This is an elementary question that I may blush about later, but for now:(adsbygoogle = window.adsbygoogle || []).push({});

given that a recursively enumerable set is a set modeling a Σ^{0}_{1}sentence, and a recursive set is a recursively enumerable set S whose complement ℕ\S is also recursively enumerable. Fine.

But then, letting x^{→}= the vector (x_{0}, x_{1},...x_{n})

S would be modeling a sentence of the form

(*) ∃(x^{→})F(x^{→}) where none of the x_{i}'s appear free in F.

However, S is Δ^{0}_{1}, so that it also models some statement of the form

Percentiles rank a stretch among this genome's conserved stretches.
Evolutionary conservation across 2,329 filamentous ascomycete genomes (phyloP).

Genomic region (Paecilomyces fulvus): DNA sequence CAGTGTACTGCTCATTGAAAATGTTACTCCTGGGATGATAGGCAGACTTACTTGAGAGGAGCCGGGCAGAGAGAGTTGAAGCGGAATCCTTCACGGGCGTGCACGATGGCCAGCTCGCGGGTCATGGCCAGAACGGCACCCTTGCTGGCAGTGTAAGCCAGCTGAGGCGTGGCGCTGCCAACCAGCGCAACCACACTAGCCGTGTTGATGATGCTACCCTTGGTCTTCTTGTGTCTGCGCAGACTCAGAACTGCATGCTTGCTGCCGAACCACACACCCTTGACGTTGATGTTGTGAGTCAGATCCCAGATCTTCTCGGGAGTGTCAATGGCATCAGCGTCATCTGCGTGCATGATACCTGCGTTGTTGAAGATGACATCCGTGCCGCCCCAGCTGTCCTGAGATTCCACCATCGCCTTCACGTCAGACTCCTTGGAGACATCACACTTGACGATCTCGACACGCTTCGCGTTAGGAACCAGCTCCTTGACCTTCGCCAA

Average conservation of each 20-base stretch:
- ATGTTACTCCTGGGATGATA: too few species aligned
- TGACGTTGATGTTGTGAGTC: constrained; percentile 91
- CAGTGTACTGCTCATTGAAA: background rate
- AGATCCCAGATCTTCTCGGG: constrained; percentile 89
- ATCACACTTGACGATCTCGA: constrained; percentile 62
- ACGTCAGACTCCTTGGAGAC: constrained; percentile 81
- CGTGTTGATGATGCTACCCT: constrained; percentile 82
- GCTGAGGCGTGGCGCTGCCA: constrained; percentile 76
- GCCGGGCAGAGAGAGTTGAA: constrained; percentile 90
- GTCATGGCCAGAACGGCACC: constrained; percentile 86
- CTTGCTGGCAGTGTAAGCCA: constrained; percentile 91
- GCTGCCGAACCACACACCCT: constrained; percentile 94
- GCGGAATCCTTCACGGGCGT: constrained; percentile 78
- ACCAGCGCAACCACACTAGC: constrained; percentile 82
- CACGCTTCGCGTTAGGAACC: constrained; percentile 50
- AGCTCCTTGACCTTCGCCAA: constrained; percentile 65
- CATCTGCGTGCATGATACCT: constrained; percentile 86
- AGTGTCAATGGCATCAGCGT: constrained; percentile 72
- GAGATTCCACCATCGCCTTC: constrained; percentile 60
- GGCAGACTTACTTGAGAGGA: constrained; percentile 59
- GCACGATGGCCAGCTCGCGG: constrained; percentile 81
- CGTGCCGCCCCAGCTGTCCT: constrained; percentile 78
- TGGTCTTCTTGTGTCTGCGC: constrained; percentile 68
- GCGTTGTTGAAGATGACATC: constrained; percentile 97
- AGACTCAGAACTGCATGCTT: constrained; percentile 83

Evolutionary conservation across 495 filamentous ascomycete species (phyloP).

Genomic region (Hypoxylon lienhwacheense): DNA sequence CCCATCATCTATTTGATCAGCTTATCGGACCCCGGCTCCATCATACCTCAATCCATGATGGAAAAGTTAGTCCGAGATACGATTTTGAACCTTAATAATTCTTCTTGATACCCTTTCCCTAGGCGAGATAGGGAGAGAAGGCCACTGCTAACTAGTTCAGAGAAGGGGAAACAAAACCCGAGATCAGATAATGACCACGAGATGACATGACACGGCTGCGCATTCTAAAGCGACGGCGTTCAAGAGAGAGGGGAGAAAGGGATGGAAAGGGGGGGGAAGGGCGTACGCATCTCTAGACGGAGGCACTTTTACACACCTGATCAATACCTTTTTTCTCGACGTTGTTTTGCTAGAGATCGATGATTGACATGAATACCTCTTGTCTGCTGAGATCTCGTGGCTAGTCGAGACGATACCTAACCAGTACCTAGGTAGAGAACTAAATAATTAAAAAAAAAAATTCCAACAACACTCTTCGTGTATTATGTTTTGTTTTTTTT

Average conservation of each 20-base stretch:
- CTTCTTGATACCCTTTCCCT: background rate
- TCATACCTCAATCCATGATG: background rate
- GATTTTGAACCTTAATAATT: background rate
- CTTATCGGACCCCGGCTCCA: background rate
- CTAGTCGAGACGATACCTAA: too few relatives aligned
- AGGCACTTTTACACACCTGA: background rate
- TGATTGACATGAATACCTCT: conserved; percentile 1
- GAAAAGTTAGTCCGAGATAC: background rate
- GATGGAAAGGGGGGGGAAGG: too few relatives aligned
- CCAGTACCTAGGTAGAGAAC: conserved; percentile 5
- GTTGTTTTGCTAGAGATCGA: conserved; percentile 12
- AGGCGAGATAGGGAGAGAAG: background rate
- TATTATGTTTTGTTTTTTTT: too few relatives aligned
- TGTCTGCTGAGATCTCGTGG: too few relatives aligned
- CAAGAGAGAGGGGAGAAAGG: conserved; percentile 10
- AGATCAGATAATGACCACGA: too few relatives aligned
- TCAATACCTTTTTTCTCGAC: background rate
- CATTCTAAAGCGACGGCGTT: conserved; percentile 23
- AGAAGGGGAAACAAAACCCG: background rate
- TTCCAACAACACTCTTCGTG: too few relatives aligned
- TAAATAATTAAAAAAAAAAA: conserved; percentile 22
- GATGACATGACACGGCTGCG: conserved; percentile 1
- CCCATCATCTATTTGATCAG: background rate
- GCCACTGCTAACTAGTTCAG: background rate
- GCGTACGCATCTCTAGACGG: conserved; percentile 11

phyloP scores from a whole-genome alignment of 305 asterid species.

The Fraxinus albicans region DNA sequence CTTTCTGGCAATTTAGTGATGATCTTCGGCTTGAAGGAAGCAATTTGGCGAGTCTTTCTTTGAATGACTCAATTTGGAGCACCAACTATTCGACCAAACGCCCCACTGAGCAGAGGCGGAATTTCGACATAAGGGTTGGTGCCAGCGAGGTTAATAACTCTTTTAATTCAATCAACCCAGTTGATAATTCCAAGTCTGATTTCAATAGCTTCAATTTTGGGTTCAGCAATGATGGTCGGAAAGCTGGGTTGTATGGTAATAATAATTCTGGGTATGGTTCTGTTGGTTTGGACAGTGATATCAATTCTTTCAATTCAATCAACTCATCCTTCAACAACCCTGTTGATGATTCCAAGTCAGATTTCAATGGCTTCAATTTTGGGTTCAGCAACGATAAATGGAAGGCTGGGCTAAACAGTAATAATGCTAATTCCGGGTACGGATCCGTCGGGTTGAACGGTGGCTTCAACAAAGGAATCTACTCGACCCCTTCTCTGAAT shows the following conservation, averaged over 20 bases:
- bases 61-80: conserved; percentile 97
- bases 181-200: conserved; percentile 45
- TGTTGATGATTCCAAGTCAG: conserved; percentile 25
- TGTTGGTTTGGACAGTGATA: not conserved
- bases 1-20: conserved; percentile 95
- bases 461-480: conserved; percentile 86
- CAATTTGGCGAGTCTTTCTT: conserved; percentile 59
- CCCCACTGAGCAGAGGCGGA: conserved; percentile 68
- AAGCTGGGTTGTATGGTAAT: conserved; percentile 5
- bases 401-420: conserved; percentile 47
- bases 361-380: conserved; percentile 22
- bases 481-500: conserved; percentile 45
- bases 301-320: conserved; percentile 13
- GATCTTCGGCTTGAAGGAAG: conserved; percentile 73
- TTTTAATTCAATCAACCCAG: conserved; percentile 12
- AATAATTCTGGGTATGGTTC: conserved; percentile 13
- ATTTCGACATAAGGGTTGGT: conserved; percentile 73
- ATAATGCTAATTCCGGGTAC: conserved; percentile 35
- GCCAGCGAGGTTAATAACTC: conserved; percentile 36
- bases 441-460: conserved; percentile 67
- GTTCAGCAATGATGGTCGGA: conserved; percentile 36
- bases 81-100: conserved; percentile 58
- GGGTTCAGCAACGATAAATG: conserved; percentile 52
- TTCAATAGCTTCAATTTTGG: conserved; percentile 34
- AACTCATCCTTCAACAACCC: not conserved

(**) ∀(x^{→}) G(x^{→})

I am not sure how one comes to the conclusion about Δ; I see that

ℕ\S would model a sentence of the form

∃(x^{→}) ~F(x^{→}), (where ~ is negation), that is,

~∀(x^{→}) F(x^{→})

(I am not working in an intuitionist setting.)

which doesn't quite make it.

What silly mistake am I making, or what obvious fact am I overlooking?

Thanks.

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# Recursive sets as delta^0_1 in arithmetic hierarchy.

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